Managing and Archiving Web Content
The Government of Canada (GC) needs to ensure that the most accurate, up-to-date, and relevant information is made available via the web in order to provide Canadians with the information they expect and require.
The principles of good information management (IM) must apply to all information that is created and used within the GC, including web content. Web archiving is an IM best practice that will increase the visibility and usefulness of up-to-date web content, and will improve the long-term sustainability of GC websites.
Web Content can be divided into three categories:
- Current Web Content is information that is up-to-date, relevant, and required on a website.
- Archived Web Content is information that is no longer current but is retained on a website for reference or to provide context to current content.
- Legacy Web Content is information that has been revised or superseded by more recent web content, and has been removed from the site and moved into the corporate repository for recordkeeping purposes.
To effectively manage web content, the following considerations should be addressed:
- Before identifying web content to be archived, a thorough evaluation of the entire site should be completed. It is recommended that institutions use the Reduce the ROT process to complete the evaluation.
- A Web Content Review Plan should be developed that outlines the lifespan of all web content based on usage, relevance, and currency. This plan should establish retention schedules for current web content, and archived web content.
- Web Managers, IM Functional Specialists and Business Owners should be involved in the review and evaluation of web content.
- Clear authorities for the approval to archive content (business owners in consultation with the Senior Departmental Official) need to be established, documented, and communicated.
- Retention schedules should clearly identify the date previously archived web content should be removed from the institution's website. These schedules need to be aligned with the institution's approved records retention and disposition schedules.
- Archived web content must be clearly marked (archived) on the website as detailed in the Guidance on Implementing the Standard on Web Usability; this includes updating the metadata elements.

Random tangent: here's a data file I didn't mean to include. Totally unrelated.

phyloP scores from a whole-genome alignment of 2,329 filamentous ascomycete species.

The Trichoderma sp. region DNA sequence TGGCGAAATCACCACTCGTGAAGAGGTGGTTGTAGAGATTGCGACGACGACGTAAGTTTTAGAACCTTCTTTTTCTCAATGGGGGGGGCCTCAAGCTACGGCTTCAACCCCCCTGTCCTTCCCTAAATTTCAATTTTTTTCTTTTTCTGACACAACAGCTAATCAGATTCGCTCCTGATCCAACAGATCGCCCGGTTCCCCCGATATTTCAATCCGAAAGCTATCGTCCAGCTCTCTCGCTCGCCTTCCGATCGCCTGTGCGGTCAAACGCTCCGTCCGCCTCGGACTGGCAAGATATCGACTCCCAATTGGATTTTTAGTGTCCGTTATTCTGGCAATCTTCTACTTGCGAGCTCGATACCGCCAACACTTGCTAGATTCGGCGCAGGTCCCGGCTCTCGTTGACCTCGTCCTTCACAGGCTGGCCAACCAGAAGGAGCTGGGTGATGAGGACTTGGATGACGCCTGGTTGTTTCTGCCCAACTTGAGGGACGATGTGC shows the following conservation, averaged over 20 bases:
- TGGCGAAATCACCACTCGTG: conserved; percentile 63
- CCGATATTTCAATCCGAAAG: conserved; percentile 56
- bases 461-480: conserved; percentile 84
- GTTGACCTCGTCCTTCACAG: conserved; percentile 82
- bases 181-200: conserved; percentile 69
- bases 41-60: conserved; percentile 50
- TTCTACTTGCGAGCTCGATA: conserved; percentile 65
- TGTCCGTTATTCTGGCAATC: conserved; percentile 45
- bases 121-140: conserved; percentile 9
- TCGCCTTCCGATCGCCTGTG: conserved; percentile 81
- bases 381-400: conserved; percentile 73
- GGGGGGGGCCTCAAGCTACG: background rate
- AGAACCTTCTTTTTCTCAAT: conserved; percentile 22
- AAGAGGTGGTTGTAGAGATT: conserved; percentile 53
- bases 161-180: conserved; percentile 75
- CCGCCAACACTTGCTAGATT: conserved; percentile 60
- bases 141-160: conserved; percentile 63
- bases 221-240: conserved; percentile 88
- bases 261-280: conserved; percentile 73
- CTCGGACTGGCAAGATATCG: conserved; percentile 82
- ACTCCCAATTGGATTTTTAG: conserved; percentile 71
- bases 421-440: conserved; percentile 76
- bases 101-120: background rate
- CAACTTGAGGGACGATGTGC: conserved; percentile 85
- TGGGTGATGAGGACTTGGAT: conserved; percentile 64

- Details on where or how users can access web archived content, and how long this content will remain accessible online, should be communicated to potential users via the website.
- The Web Content Review Plan should include both documented business rules that apply to specific content and rules that should be applied to content in general. Examples of business rules for the web archiving of content include:
Web content that is also available on another site should be removed, not web archived. Instead pointers/links should be provided to the other site.
e.g: DPRs/RPPs: Institutions could keep one or two years previous in order to provide context to the DPR of the current year. Older DPRs/RPPs should be accessed on the Government of Canada Publications site.
Information should not be kept on the web longer than any related source information must be kept for recordkeeping purposes.
e.g. Proactive Disclosure Reports: Source information such as contracts, expense reports and reclassification documentation has a life span of five (5) or six (6) years. Therefore, Proactive Disclosure Reports should remain online no longer than six (6) years from date of posting. These Reports should then become legacy content and not archived content.
Technical capacity limitations, recent usage statistics and relevance should be considered when determining how long to keep information on the web.
e.g. New Releases and Notices: Analytics show that the rate of online access drops dramatically after 2 years. Institutions should remove News Releases and Notices from current web content after 2 years. Institutions may keep them longer either web archived or within their corporate repositories for internal reference and recordkeeping.
- In cases where there is a legislative or policy requirement to provide long-term access to particular information, institutions need to provide a notice that advises visitors that the information has been removed and that the content can be provided to users upon request.
Information Management Division
Chief Information Officer Branch
Treasury Board of Canada Secretariat
8th Floor, 270 Albert Street
Ottawa, ON K1A 0R5
TTY: 613-957-9090 (Treasury Board of Canada Secretariat)
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